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Sunday, April 10, 2016

Teaching Multilingual Children

Similar to how many previous readings have done for me, I found myself seeing a situation in a completely different light from someone else's perspective when reading Aria, Richard Rodriguez.  I have dealt with many similar situations in my own classroom, with young children having difficulties learning to speak English because their family only speaks in their native language at home.  As a teacher, it can be frustrating to have a parent come in multiple times a week asking why their child is not excelling as quickly as others in learning English, when all they do is speak to the child in another language.  I had tried to explain to this parent that it is confusing and extremely hard for a young child who still simply learning their own language, to then learn to translate in their head to learn to speak and understand a new language.  However, while reading this article, I began to see it in a totally different way for the child and family.  The author made this situation feel so sad.  While they all seemed to learn and become more confident in the English language after speaking it at home, they were also not as happy and felt their family had changed, and it sounded heartbreaking.  I don't believe families should ever "abandon" their own language to the point where it is lost, but I can see the troubles with finding the balance with learning a new language, as well.

I actually wish I had waited to do my summaries and interview until after this week, because these readings would have been so perfect with who I interviewed, since she is teaching English to Spanish speakers in Spain and Costa Rica. 

The second reading, Teaching Multilingual Children, is a great reading for teachers who may be having the challenges I just mentioned above.  While the authors present many strategies and implementations for teachers, they also present two concepts: that teachers should be aware of the special kind of speech that mothers and fathers are automatically with their children, and try to emulate this, and that it is critical to be aware of the social and emotional factors which affect the second language learner.  This article presents many guidelines for teaching English to non-English speakers, and it really covers all of the topic that educators may need.  I actually ended up also sharing this with my friend who is teaching those children, because I know it will be very helpful for her as well, as experienced as she is now.  In addition, I printed a copy for my assistant who is still working in my previous classroom, because I know she also had a tough time understanding from the family's point of view when it came to teaching those children English.  This was a very important and helpful read for me.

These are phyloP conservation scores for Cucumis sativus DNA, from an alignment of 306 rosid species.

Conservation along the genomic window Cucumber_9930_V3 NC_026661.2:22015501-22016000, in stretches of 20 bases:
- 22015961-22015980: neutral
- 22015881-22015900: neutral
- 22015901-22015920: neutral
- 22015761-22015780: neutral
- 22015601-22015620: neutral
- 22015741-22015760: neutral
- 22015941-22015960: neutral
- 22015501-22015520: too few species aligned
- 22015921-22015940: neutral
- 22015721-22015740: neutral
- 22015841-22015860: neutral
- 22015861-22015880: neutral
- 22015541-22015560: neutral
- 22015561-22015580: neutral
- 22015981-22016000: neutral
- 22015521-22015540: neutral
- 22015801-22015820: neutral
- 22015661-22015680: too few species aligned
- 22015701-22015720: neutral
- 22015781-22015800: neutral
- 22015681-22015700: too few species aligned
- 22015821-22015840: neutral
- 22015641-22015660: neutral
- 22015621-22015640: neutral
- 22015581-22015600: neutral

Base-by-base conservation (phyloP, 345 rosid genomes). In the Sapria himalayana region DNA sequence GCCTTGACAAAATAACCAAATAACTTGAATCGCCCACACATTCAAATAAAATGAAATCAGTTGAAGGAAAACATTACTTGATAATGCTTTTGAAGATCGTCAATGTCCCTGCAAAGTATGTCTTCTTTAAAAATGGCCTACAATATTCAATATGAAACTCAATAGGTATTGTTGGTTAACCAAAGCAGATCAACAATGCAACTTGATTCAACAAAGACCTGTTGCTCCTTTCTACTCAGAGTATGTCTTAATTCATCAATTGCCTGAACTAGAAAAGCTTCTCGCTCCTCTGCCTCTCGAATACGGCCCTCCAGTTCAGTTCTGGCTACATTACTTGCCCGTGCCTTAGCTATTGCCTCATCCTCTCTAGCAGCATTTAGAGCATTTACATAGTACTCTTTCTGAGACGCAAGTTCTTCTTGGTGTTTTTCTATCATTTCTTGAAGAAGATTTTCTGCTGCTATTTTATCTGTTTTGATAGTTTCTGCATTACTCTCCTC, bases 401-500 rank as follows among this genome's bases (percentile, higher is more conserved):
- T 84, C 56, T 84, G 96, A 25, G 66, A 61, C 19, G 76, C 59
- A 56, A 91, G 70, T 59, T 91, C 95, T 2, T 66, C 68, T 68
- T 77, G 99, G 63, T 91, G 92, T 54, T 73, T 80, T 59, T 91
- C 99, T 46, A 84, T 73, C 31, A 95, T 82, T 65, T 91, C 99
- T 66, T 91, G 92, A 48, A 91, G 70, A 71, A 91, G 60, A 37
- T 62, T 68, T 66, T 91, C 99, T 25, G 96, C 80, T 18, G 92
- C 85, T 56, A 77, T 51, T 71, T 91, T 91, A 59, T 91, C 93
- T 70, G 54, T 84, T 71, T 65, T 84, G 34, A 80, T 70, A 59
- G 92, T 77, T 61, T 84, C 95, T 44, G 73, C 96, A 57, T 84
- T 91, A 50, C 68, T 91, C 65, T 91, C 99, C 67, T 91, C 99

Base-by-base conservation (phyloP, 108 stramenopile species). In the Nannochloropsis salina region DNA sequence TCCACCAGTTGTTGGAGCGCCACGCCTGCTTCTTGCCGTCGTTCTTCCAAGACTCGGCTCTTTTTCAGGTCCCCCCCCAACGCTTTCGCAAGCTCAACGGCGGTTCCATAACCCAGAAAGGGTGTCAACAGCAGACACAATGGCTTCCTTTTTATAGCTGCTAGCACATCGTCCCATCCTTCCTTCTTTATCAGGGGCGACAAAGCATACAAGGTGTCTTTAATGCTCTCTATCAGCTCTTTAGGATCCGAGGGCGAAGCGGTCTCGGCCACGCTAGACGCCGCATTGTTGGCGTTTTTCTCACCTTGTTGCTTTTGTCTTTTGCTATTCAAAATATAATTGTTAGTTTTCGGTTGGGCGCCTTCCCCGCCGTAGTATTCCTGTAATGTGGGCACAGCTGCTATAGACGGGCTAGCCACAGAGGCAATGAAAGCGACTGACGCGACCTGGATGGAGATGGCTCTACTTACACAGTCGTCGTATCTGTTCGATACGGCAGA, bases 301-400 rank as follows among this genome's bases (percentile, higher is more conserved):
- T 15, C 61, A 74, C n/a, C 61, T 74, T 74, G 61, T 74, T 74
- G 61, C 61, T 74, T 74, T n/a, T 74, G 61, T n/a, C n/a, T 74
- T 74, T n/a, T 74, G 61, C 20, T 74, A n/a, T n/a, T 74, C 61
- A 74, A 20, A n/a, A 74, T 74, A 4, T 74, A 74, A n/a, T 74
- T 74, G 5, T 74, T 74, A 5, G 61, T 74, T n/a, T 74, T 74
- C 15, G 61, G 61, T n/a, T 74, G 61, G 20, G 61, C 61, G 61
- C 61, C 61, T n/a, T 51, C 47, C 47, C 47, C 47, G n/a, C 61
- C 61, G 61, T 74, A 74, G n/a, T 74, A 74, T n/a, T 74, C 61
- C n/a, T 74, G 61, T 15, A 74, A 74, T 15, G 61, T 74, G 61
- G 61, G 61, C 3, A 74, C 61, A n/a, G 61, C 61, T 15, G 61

After speaking with my friend whom I am interviewing for this class, she sent me a link to her friend's blog that she is teaching with currently, that is unrelated this week, but I thought it was very interesting and really went along with a lot of what we talk about in this class.  Hence, I wanted to share it on my blog. It is all about how she is treated and perceived as a multiracial woman throughout all of her travels. Give it a read if you get a minute!

4 comments:

  1. Thanks for sharing Amanda! It must be hard to have conversations with parents of young emerging bilingual kids about learning and language, especially when parents only speak the native language. Sounds like a fine line to walk between making helpful suggestions and placing unfair pressure on the parent.

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  2. I liked the blog that your friend put up and found it true about what she had said about racism even in Spain where I had seen it also. The Moroccans who were darker skinned and sold goods on the street like it was New York's Canal Street area. I also saw that they were looked down on by the way people would not even look their way while walking right by them. It is sad the way that some people treat others as your friend says, but not everyone is like that fortunately.

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  3. I agree that after reading the article it opened my eyes to viewing the situation differently. We always have on our teacher hat that we somehow forget our "human" hat. Having the language conversation with families is difficult and finding a balance is so hard. I also agree that after reading it I felt sad for Richard and his family and how learning the language had changed them.

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  4. Hi Amanda! Thanks for sharing about this article. It sounds interesting and I am intrigued enough to pick it up myself. Having taught English in Spain and now teaching ELLs in Brooklyn, it would be great to read further into it. Also, thank you for stopping by my site and sharing my post about traveling as a multiracial woman. I'm glad you enjoyed it!

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